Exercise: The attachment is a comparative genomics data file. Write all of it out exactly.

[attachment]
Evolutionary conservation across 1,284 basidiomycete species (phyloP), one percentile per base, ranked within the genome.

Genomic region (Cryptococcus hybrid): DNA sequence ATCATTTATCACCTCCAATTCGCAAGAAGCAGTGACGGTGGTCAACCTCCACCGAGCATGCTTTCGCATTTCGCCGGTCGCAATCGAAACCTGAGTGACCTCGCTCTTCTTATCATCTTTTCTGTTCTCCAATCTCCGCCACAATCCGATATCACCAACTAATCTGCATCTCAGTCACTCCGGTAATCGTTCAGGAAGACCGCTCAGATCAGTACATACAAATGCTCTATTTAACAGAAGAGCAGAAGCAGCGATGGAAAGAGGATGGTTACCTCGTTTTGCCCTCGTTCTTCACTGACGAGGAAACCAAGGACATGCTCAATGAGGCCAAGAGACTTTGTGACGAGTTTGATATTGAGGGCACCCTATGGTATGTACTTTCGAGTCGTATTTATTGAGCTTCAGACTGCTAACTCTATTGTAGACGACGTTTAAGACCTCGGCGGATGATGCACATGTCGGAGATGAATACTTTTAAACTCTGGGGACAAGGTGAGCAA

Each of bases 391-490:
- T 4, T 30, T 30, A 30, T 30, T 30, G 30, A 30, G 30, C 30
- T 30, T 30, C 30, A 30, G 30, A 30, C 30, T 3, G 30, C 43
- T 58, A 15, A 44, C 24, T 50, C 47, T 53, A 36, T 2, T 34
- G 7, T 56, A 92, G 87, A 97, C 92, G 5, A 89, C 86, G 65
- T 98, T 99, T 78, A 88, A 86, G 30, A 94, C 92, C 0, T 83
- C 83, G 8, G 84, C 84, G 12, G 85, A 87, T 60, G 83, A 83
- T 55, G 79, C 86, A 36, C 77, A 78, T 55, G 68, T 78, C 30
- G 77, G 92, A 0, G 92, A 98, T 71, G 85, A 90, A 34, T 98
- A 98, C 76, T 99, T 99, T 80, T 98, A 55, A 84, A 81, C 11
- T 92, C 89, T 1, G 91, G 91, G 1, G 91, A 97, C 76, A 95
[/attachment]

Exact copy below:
Evolutionary conservation across 1,284 basidiomycete species (phyloP), one percentile per base, ranked within the genome.

Genomic region (Cryptococcus hybrid): DNA sequence ATCATTTATCACCTCCAATTCGCAAGAAGCAGTGACGGTGGTCAACCTCCACCGAGCATGCTTTCGCATTTCGCCGGTCGCAATCGAAACCTGAGTGACCTCGCTCTTCTTATCATCTTTTCTGTTCTCCAATCTCCGCCACAATCCGATATCACCAACTAATCTGCATCTCAGTCACTCCGGTAATCGTTCAGGAAGACCGCTCAGATCAGTACATACAAATGCTCTATTTAACAGAAGAGCAGAAGCAGCGATGGAAAGAGGATGGTTACCTCGTTTTGCCCTCGTTCTTCACTGACGAGGAAACCAAGGACATGCTCAATGAGGCCAAGAGACTTTGTGACGAGTTTGATATTGAGGGCACCCTATGGTATGTACTTTCGAGTCGTATTTATTGAGCTTCAGACTGCTAACTCTATTGTAGACGACGTTTAAGACCTCGGCGGATGATGCACATGTCGGAGATGAATACTTTTAAACTCTGGGGACAAGGTGAGCAA

Each of bases 391-490:
- T 4, T 30, T 30, A 30, T 30, T 30, G 30, A 30, G 30, C 30
- T 30, T 30, C 30, A 30, G 30, A 30, C 30, T 3, G 30, C 43
- T 58, A 15, A 44, C 24, T 50, C 47, T 53, A 36, T 2, T 34
- G 7, T 56, A 92, G 87, A 97, C 92, G 5, A 89, C 86, G 65
- T 98, T 99, T 78, A 88, A 86, G 30, A 94, C 92, C 0, T 83
- C 83, G 8, G 84, C 84, G 12, G 85, A 87, T 60, G 83, A 83
- T 55, G 79, C 86, A 36, C 77, A 78, T 55, G 68, T 78, C 30
- G 77, G 92, A 0, G 92, A 98, T 71, G 85, A 90, A 34, T 98
- A 98, C 76, T 99, T 99, T 80, T 98, A 55, A 84, A 81, C 11
- T 92, C 89, T 1, G 91, G 91, G 1, G 91, A 97, C 76, A 95